November has come and gone, and as always, our editors run down some of their favourite articles from the past month.
In a short commentary piece, the Financial Times' Gideon Rachman diagnoses the perils facing liberal democracy. A 'perfect storm' of stagnant wages, unemployment, immigration fears, and the decline of traditional medias have given rise to "political extremes" and nationalist movements within the United States, France, and elsewhere. Faced with this march to the right, we have to ask the question: has centrism failed?
I love books and I hate myself. For not being able to read as many as I should or could— or would, if I didn't constantly check my emails. My 'story' pales in comparison to the murderous, maniacal Rodion Romanovich Raskolnikov or the unsubmissive will of the sinful Sisyphus. Tony Schwartz's literary self-deprecation, citing technology as the cause of his shameful erudition, hits close to home. Schwartz describes how he eventually worked his way "up to “The Emperor of All Maladies," Siddhartha Mukherjee's brilliant but sometimes complex biography of cancer, which had sat on [his] bookshelf for nearly five years.”
Rosa Brooks provided the analysis so desperately needed in the days after the Paris attack earlier this month. Her ten 'painful truths' about terrorism are important to understand in order to help mitigate the unfortunate, yet inevitable knee-jerk reactions that followed Paris, and that will surely follow future attacks as well. "We need to stop viewing terrorism as unique and aberrational. The more we panic and posture and overreact, the more terrorism we'll get."
Whether it be writing, painting, sculpture, poetry, television, film or game any creative output can easily fall into the trap of seeking to make us feel good as its end. Ta-Nehisi Coates, no stranger to voicing timely reminders of our imperfect world, wrestles with the idea of hope's place in creative works and in his own writing. Critical analysis of Nas' "One Love" gives us a glimpse of the error of hope as tautology.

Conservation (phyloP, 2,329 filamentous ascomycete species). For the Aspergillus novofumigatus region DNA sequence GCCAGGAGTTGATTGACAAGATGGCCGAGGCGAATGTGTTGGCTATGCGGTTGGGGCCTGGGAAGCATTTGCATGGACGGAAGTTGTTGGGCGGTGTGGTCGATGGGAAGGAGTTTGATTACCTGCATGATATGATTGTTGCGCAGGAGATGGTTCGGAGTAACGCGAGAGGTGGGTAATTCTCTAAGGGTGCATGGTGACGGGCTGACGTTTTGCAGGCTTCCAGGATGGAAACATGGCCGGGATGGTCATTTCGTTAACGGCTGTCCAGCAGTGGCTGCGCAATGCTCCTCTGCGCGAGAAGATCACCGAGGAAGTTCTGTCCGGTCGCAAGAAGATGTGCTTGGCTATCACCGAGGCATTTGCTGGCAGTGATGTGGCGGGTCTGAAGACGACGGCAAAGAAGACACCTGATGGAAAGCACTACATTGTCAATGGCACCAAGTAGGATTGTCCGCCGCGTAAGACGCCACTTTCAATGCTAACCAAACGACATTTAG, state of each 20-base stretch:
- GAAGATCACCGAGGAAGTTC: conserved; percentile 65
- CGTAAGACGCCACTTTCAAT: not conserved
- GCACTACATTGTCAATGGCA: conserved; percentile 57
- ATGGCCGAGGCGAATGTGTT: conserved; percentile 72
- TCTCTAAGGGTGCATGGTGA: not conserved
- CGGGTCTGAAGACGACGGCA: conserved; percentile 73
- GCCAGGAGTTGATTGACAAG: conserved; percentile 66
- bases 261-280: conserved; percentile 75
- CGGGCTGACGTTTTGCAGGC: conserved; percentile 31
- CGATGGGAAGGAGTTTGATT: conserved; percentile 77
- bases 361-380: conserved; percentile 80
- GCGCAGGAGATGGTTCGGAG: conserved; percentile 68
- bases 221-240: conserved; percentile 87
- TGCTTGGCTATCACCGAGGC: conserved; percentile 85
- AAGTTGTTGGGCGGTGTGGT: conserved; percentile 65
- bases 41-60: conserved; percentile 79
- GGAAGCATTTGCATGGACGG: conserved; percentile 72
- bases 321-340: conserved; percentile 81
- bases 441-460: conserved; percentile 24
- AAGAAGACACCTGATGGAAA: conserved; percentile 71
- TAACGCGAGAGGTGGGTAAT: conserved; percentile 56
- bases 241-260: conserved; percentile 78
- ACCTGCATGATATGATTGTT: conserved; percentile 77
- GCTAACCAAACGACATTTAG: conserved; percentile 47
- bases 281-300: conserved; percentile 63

I was a little irate after hearing that Turkey had downed a Russian jet over Syria—putting at risk, it seemed, the prospect of international cooperation to end the Syrian crisis, all for the sake of Erdogan's demagoguery. This article calmed me down a bit. It lists all the material realities that'll keep Russia-Turkey relations, and cooperation more broadly, from entering a free-fall. Yet its analysis of Turkey's interests make one thing clear, at least to me. Turkey, quite frankly, doesn't have the good of Syria at heart.
It is not too often that I wish for articles to be even longer, but these two powerful octogenarians reflecting on their lives left me wanting more. Ruth Bader Ginsburg and Gloria Steinem may have led two very different paths, coming from two very different backgrounds, but there are quite a few parallels that can be drawn between them. With commentary on college admissions, civil rights movements, mothers, and even rap names, this interview was a real treat to read.
In a particularly intrepid piece of reporting, Gawker's Ashley Feinberg asks the question we've all been thinking: which US presidential candidates have suffered brain damage? After reaching out to the camp of each candidate polling over 1%, Feinberg concludes that it remains a distinct possibility that each and every one of the candidates suffers from brain damage (aside from Chris Christie and Hillary Clinton).